Role plays can be used across the curriculum with all grade levels and
with any number of people. For example, a teacher can take on the role
of a character who knows less than the students about a particular subject
area. Students are motivated to convey facts or information prompted by
questions from the character. This is a fun-filled way for a teacher to
conduct informal assessments of students' knowledge in any subject (Kelner,
Teachers can also ask students to use role play to express mathematical
concepts. For example, a group of students can become a numerator, a denominator,
a fraction line, a proper fraction, an improper fraction, and an equivalent
fraction. Speaking in the first person, students can introduce themselves
and their functions in relationship to one another (Kelner, 1993). Role
plays can also be used in science to demonstrate concepts such as the life
In addition, role plays can serve as an alternative to traditional book
reports. Students can transform themselves into a character or object from
the book (Kelner, 1993). For example, a student might become Christopher
Columbus, one of his sailors, or a mouse on the ship, and tell the story
from that character's point of view. The other students can write interview
questions to pose to the various characters.
ORAL AND WRITTEN PRODUCTS
Some of the oral and written products useful for assessing ESL students'
progress are content area thinking and learning logs, reading response
logs, writing assignments (both structured and creative), dialogue journals,
and audio or video cassettes.
"Content area logs" are designed to encourage the use of metacognitive
strategies when students read expository text. Entries can be made on a
form with these two headings: What I Understood/What I Didn't Understand
(ideas or vocabulary).
"Reading response logs" are used for students' written responses or
reactions to a piece of literature. Students may respond to questions--some
generic, some specific to the literature--that encourage critical thinking,
or they may copy a brief text on one side of the page and write their reflections
on the text on the other side.
Beginning ESL students often experience success when an expository "writing
assignment" is controlled or structured. The teacher can guide students
through a pre-writing stage, which includes discussion, brainstorming,
webbing, outlining, and so on. The results of pre-writing, as well as the
independently written product, can be assessed.
Student writing is often motivated by content themes. Narrative stories
from characters' perspectives (e.g., a sailor accompanying Christopher
Columbus, an Indian who met the Pilgrims, a drop of water in the water
cycle, etc.) would be valuable inclusions in a student's writing portfolio.
"Dialogue journals" provide a means of interactive, ongoing correspondence
between students and teachers. Students determine the choice of topics
and participate at their level of English language proficiency. Beginners
can draw pictures that can be labeled by the teacher.
"Audio and video cassettes" can be made of student oral readings, presentations,
dramatics, interviews, or conferences (with teacher or peers).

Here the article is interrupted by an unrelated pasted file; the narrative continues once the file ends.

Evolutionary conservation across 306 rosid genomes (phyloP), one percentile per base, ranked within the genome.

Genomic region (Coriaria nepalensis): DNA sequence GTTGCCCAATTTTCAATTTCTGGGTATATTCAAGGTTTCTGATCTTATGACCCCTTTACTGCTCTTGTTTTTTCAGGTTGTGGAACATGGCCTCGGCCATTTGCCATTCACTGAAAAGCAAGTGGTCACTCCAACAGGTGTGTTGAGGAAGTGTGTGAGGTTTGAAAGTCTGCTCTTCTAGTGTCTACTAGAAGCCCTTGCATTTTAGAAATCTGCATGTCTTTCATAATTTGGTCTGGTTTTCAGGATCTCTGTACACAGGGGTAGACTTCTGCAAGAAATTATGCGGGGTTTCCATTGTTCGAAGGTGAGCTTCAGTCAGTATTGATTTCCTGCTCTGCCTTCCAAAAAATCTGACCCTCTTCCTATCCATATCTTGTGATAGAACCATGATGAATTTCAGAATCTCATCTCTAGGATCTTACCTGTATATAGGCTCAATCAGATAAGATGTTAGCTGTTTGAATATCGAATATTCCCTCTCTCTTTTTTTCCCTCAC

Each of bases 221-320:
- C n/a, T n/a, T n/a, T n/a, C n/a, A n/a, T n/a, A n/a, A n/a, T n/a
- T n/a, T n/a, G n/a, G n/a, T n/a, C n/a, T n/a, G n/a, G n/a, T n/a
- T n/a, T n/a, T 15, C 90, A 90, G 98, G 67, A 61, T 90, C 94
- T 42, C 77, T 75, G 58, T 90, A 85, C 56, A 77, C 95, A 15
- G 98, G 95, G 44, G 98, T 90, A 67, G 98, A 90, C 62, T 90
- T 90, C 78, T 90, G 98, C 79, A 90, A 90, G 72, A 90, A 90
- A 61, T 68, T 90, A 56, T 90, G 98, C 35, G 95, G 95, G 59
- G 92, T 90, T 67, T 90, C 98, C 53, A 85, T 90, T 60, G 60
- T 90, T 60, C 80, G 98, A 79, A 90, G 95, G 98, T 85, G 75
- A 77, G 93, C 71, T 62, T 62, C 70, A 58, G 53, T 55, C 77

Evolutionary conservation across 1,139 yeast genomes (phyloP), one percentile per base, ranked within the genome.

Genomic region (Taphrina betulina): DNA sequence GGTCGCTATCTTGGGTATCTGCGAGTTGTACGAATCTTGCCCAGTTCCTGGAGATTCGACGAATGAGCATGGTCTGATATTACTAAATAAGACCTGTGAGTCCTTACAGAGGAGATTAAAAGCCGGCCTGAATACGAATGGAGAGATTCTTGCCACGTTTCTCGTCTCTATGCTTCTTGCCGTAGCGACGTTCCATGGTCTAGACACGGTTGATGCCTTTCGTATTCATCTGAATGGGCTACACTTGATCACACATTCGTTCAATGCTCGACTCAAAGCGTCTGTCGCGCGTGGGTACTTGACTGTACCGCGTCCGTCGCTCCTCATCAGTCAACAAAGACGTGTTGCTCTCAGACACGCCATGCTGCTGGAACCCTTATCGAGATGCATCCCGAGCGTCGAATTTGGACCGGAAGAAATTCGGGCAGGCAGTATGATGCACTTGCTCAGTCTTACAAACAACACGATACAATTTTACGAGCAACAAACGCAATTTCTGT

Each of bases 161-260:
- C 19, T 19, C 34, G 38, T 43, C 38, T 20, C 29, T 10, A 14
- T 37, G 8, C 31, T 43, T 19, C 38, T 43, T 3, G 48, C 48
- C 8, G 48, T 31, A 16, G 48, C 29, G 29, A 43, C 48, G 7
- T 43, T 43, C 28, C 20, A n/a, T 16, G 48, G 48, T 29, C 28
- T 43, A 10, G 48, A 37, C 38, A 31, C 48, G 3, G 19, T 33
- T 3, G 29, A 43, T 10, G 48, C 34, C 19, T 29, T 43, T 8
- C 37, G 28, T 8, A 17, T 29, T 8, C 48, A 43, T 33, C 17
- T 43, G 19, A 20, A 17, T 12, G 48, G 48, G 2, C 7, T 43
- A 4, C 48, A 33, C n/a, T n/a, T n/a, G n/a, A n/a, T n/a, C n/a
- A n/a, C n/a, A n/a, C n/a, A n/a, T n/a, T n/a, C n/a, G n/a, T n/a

Portfolios are used to collect samples of student work over time to
track student development. Tierney, Carter, and Desai (1991) suggest that,
among other things, teachers do the following: maintain anecdotal records
from their reviews of portfolios and from regularly scheduled conferences
with students about the work in their portfolios; keep checklists that
link portfolio work with criteria that they consider integral to the type
of work being collected; and devise continua of descriptors to plot student
achievement. Whatever methods teachers choose, they should reflect with
students on their work, to develop students' ability to critique their
The following types of materials can be included in a portfolio:
Audio- and videotaped recordings of readings or oral presentations.
Writing samples such as dialogue journal entries, book reports, writing
assignments (drafts or final copies), reading log entries, or other writing
Art work such as pictures or drawings, and graphs and charts.
Conference or interview notes and anecdotal records.
Checklists (by teacher, peers, or student).
Tests and quizzes.
To gain multiple perspectives on students' academic development, it
is important for teachers to include more than one type of material in
Alternative assessment holds great promise for ESL students. Although
the challenge to modify existing methods of assessment and to develop new
approaches is not an easy one, the benefits for both teachers and students
are great. The ideas and models presented here are intended to be adaptable,
practical, and realistic for teachers who are dedicated to creating meaningful
and effective assessment experiences for ESL students.
Hamayan, E.V. (1995). Approaches to alternative assessment. "Annual
Review of Applied Linguistics," 15, 212-226.
Huerta-Macias, A. (1995). Alternative assessment: Responses to commonly
asked questions. "TESOL Journal," 5, 8-10.
Kelner, L.B. (1993). "The creative classroom: A guide for using creative
drama in the classroom, preK-6. Portsmouth, NH: Heinemann.
Pierce, L.V., & O'Malley, J.M. (1992)."Performance and portfolio
assessment for language minority students. Washington, DC: National Clearinghouse
for Bilingual Education.
Tierney, R.J., Carter, M.A., & Desai, L.E. (1991). "Portfolio assessment
in the reading-writing classroom." Norwood, MA: Christopher Gordon.